Academic journal article Sign Language Studies

Toward a Phonetic Representation of Hand Configuration: The Fingers

Academic journal article Sign Language Studies

Toward a Phonetic Representation of Hand Configuration: The Fingers

Article excerpt

This is the third of several papers that will describe the authors } complete approach to the phonetic representation of signed languages. One paper will appear in each successive number of Sign Language Studies until the series is completed.

THIS ARTICLE follows two previous articles (Johnson and Liddell 201 1 a, 201 ib), in which we first argue for sequentiality in signed languages and then demonstrate the existence of segmentation in ASL. We also establish the need for the independent and sequential representation of the major components that make up the postural gestures of a sign (Johnson and Liddell 201 ia, 201 ib). Now we turn to the description of one of those articulatory components: hand configuration.

Among Stokoe's original components of the sublexical structure of signs was the "distinctive configuration of the hand or hands making [the sign]" (Stokoe, Caste rline, and Croneberg 1965, vii). He termed this component the designator, abbreviated as dez, and demonstrated that it had contrastive potential in American Sign Language (ASL). It has since been considered one of the elemental components of signs and is usually called handshape or hand configuration. For reasons described later, we utilize the term hand configuration, abbreviated as HC.

In this article we undertake two central and simultaneous activities. First, we describe a set of taxonomic symbols that permit an economical and tractable notation system for the representation of signed language hand configuration. Second, we tie these symbols to a corresponding set of categorical, articulatory features. The proposals we present here have grown from the observations of Liddell and Johnson (1989), Johnson (1990), and Liddell (1990). 1 These efforts culminated in a fairly abstract system of representation for HC, useful for lexical studies but largely unable to reflect the actual behaviors of the hands as they perform real-time signing. More recently, we have undertaken the development of a set of categorical, phonetic representations that emerge from the observation of actual signed tokens and clarify a number of previously inaccessible issues having to do with signed language phonetics and phonology.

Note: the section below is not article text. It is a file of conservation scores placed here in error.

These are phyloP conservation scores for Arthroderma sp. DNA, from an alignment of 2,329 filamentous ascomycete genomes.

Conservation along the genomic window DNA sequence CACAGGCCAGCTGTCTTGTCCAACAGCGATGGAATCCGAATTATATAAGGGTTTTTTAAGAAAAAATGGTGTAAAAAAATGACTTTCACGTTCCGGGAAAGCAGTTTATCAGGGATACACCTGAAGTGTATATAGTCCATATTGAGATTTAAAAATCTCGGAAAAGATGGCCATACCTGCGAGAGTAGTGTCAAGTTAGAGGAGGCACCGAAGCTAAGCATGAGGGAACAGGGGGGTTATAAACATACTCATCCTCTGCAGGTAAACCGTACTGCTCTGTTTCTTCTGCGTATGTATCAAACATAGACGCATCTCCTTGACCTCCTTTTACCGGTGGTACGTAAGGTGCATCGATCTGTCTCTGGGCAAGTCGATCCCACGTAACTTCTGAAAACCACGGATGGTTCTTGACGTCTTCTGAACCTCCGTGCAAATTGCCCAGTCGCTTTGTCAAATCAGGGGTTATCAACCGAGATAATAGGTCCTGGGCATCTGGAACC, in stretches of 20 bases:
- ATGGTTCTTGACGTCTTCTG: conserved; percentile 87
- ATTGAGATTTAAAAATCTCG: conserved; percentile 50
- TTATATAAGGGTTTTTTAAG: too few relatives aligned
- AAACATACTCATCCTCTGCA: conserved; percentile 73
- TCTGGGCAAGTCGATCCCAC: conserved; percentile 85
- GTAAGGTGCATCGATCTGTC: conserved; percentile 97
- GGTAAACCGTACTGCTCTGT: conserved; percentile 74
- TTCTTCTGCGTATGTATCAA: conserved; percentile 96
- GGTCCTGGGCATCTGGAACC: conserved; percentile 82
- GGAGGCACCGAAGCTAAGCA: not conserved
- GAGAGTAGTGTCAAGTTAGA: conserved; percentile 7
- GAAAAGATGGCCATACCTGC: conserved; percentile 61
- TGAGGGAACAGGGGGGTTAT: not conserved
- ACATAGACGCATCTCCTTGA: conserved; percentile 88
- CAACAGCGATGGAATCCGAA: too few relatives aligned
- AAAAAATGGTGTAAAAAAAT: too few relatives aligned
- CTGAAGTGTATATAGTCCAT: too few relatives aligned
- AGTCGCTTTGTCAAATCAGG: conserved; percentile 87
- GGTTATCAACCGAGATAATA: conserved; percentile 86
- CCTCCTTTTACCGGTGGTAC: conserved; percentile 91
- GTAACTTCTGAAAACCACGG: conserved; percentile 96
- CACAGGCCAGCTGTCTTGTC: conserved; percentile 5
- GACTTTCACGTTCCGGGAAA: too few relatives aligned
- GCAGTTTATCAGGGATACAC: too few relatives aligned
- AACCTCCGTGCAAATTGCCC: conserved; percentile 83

Underlying Principles of the Phonetic Notation System

Articulatory Descriptions

In devising the notation system and an accompanying set of categorical phonetic features we have attempted to correct a number of difficulties we observed in our earlier work and to provide an integrated system for representing the phonetic details of signed languages - something that has been lacking in our field. This endeavor has required examining certain long-standing assumptions of sign language phonology with a critical and phonetic eye and basing our claims on observations about the structure of hand configuration as it occurs in actual signing productions - some elicited as demonstration forms, some from the context of sentences performed at our request, and others from the context of recorded narratives or videologs (vlogs), in which the signing was spontaneously produced.

In this process we have been guided by several fundamental concerns. First, the descriptors we propose are articulatory rather than perceptual or taxonomic. This means that our symbols and features endeavor to describe what the parts of the hands do to produce a particular HC rather than how hand configurations appear more globally to the observer. For example, Stokoe' s B dez is described as a "flat hand," the C dez as a "curved hand," and the O dez as a "tapered hand; fingers curved and squeezed together over thumb" (Stokoe, Casterline, and Croneberg 1965, xi). Stokoe' s descriptions were not intended to be phonetic,2 but they nonetheless had the effect of establishing certain prevailing assumptions - both phonetic and phonological - about what have come to be called handshapes in signed languages. One of these is that handshapes are described primarily in terms of global perceptual characteristics (i. …

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